COURSES OF STUDY
J. Lawrence Brasher, Advisor
A broadly diversified liberal arts education is basic to a career in the
pastoral ministry, missions, Christian education, and other specialized
ministries. Students planning careers in any of these areas will complete
their preparation in a theological seminary or graduate school. In
anticipation of advanced theological training, a major in religion and
philosophy is recommended. Such a major leaves sufficient freedom for
students to choose from a wide range of elective courses according to their
own particular interests.
A faculty advisor assists each student in working out a four-year
program of studies to fit his or her individual needs. Coursework in
religion is usually begun in the first year with RE 201 Introduction to
Christianity and RE 205 Hebrew Bible or RE 215 Christian Scriptures. In
other years advanced courses in Biblical studies and theology, and courses
in religion and society should be taken. The sequence of courses in history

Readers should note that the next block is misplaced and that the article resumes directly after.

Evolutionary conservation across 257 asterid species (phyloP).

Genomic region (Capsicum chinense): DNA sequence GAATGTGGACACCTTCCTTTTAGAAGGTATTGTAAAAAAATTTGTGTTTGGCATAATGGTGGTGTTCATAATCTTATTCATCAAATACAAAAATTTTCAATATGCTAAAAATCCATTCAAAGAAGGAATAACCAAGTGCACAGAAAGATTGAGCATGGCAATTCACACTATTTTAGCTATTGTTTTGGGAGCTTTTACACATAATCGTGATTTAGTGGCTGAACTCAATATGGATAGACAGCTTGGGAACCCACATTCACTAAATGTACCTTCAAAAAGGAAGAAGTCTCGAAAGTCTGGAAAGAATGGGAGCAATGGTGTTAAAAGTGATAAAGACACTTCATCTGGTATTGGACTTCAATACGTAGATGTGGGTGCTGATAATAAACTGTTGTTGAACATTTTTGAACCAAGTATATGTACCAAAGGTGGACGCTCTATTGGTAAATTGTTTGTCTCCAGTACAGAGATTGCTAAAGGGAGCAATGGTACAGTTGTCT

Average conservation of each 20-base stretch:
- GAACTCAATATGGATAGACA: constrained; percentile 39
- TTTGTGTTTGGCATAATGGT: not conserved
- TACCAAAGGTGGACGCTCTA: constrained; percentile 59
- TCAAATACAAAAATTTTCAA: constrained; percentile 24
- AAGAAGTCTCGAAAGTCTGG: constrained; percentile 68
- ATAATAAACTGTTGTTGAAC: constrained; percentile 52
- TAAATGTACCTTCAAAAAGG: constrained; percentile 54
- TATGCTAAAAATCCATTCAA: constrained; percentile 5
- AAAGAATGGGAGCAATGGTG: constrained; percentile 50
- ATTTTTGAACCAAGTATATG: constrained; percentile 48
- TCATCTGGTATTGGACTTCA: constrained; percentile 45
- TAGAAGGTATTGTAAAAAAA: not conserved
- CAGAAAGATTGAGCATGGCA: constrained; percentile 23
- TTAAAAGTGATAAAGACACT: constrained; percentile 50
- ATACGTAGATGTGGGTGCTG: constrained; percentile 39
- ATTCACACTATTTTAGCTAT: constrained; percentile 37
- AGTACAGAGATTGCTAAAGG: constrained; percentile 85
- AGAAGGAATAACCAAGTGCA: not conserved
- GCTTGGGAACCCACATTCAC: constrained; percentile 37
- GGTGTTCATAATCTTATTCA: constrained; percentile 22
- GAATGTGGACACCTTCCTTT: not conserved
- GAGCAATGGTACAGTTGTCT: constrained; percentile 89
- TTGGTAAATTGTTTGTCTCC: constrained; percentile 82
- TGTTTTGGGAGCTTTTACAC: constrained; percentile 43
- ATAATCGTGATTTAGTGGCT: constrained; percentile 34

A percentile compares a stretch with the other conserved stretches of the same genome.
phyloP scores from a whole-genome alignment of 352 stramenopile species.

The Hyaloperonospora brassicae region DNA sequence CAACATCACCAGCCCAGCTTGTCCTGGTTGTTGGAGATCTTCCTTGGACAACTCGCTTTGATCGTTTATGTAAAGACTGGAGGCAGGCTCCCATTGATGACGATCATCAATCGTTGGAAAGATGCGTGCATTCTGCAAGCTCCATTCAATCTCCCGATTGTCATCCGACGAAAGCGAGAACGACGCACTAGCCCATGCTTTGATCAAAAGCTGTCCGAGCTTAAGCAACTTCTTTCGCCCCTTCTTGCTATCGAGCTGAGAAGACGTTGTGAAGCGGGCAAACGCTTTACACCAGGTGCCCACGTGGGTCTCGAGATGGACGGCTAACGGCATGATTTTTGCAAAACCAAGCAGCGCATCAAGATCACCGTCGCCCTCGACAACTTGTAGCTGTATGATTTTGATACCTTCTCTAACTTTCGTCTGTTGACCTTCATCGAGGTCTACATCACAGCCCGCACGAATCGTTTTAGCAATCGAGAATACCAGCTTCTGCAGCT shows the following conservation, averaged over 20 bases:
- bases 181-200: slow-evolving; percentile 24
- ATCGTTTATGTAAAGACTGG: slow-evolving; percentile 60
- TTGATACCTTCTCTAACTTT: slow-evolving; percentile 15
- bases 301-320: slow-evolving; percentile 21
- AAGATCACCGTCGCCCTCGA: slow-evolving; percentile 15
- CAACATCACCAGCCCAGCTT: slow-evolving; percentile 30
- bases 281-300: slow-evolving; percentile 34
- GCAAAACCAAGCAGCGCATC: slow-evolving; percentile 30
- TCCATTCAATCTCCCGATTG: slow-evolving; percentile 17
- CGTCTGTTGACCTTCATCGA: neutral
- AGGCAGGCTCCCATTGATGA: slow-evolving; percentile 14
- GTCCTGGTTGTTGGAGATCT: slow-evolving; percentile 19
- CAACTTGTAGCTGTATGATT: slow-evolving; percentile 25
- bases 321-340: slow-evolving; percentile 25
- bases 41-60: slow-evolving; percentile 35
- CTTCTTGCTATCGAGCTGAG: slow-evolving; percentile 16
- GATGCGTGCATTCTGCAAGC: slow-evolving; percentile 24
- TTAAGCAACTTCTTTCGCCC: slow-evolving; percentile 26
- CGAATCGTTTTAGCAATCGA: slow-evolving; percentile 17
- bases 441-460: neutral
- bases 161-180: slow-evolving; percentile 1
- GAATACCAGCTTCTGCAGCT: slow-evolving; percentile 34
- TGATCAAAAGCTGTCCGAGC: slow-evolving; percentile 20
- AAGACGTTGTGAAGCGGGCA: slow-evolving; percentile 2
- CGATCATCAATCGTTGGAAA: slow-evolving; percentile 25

of philosophy is also helpful in preparation for seminary. Electives should
be chosen from the following areas: history, English, psychology, sociology,
political science, language, science, and the fine arts.
H. Wayne Shew, Health Professions Program Advisor
Students considering careers in the health professions should inform
their academic advisors and the pre-health advisor of their plans as soon as
possible. The pre-health advisor will provide students information about
the pre-health advising system. Although their courses of study are under
the general direction of the pre-health advisor, their particular schedules
should be determined through consultation with their specific academic
advisor. Admission tests, such as the Medical College Admission Test
MCAT), Dental Admission Test (DAT), etc., should be taken during the
spring of the junior year, or in the early summer after their junior year.
A review and evaluation of each student’s undergraduate record is made
by the Health Professions Advisory Committee following completion of
the student’s junior year. This written evaluation is sent to the professional
schools to which the student applies for admission.
Undergraduate requirements for admission to various health-related
programs differ according to the program and the professional school.
Students should be familiar with the requirements before applying for